Legendary film critic Roger Ebert has passed away of complications from cancer. He was 70 years old.
One of the only famous film critics to audiences (most likely due to his TV shows and his "thumbs up, thumbs down" rating technique), Ebert was also the first film critic to receive a Pulitzer Prize. Since 2002, Ebert has been battling thyroid cancer, leaving him with a chin prosthetic and speaking with a voice machine.
He was a friend to filmmakers, helping boost the careers of many, especially smaller films and filmmakers. And, with even the films he found sub-par, he had a clever way of shooting them down while still using a polite, educated voice.
Ebert was born in Urbana, IL and began writing as a sports journalist. He worked as the editor of the school paper while in college at the University of Illinois at Urbana-Champaign. There he published his first film reviews, for La Dolce Vita and Bonnie and Clyde.
As the film critic for the Chicago-Sun Times (which he joined in 1967), Ebert critiqued films up until his last few days. He even wrote a special blog post for the Times yesterday expressing his declining health and his intentions to continue working, just on a smaller scale. While working at the paper, Ebert began broadcasting film reviews on the radio with a popular program called "Sneak Previews".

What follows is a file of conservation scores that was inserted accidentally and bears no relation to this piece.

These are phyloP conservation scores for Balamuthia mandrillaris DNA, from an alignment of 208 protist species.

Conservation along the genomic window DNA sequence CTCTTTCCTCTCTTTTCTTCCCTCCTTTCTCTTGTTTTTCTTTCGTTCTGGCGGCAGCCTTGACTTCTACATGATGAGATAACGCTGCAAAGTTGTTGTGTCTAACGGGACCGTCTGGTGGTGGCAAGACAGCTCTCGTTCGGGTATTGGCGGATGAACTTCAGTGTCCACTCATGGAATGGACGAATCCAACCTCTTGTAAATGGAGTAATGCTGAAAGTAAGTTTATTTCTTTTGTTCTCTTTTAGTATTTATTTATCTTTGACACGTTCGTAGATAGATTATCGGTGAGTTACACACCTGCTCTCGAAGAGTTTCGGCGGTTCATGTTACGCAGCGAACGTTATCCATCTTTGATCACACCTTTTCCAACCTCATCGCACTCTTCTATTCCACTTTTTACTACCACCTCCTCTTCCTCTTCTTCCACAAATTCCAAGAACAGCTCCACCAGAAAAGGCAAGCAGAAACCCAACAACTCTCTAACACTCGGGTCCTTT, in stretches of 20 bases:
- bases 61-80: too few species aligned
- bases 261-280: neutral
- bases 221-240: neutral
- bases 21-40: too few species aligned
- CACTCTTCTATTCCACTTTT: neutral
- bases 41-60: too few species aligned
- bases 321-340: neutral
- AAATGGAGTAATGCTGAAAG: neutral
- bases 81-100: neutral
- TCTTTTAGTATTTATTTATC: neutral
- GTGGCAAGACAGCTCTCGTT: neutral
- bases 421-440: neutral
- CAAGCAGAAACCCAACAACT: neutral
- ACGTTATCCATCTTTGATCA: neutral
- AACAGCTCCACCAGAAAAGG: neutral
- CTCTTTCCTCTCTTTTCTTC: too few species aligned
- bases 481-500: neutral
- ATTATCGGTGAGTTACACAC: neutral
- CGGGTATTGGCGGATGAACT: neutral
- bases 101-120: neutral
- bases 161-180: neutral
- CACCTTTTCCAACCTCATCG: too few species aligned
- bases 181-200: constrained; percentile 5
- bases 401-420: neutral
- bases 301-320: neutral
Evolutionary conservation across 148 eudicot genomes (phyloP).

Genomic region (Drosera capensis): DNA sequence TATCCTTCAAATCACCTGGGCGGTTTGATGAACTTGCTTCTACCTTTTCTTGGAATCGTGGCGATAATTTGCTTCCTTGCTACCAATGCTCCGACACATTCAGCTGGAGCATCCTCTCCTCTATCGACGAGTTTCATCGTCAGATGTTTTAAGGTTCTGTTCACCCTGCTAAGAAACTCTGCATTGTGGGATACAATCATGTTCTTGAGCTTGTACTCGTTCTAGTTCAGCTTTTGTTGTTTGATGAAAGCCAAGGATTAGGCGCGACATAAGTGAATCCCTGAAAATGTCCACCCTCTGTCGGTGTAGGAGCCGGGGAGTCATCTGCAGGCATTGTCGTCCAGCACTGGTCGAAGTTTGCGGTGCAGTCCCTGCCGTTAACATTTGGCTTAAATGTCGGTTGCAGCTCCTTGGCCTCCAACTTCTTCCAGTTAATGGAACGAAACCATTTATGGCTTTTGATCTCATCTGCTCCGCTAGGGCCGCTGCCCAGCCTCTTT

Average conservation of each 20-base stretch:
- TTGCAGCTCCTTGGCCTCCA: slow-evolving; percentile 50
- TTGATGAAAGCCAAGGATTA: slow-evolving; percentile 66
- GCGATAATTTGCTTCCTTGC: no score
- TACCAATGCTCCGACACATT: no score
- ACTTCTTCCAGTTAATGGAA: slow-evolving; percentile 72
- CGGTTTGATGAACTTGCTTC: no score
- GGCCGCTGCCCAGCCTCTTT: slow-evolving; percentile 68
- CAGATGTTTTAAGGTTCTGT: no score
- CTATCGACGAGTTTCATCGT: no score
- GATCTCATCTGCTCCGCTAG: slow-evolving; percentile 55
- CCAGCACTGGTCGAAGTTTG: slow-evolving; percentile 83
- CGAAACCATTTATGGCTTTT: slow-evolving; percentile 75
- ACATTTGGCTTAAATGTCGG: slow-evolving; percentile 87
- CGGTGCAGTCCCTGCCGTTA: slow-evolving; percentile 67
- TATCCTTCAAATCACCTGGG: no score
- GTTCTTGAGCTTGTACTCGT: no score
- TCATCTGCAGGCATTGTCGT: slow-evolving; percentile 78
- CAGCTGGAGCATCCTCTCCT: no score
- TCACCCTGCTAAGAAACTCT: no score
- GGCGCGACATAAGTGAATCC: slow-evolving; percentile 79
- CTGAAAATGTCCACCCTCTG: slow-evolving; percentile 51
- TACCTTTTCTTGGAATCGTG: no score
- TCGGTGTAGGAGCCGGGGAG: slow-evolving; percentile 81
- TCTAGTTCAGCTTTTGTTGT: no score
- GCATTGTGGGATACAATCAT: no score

In 1975, Ebert, with his colleague Gene Siskel, launched "Sneak Previews" as a television series, the first TV show to air film reviews.
In 1982, the duo changed the format of the show and re-launched it as "At the Movies with Gene Siskel and Roger Ebert", which was again changed to the famous "Siskel & Ebert & the Movies" in 1986.
When Siskel died in 1999, Ebert continued with the program, calling it "Roger Ebert & the Movies". The show has continued with many different hosts, including Richard Roeper, A.O. Scott, and other famous film critics, assisting once Ebert's health declined.
His time as a film critic has seen him successfully cross over many formats, including newspaper, radio, television, books, and Internet. He's also hosted a popular film festival every year since 1999 called "Ebertfest".
Ebert leaves behind his wife of 21 years, Chaz Hammelsmith, and an incredible legacy.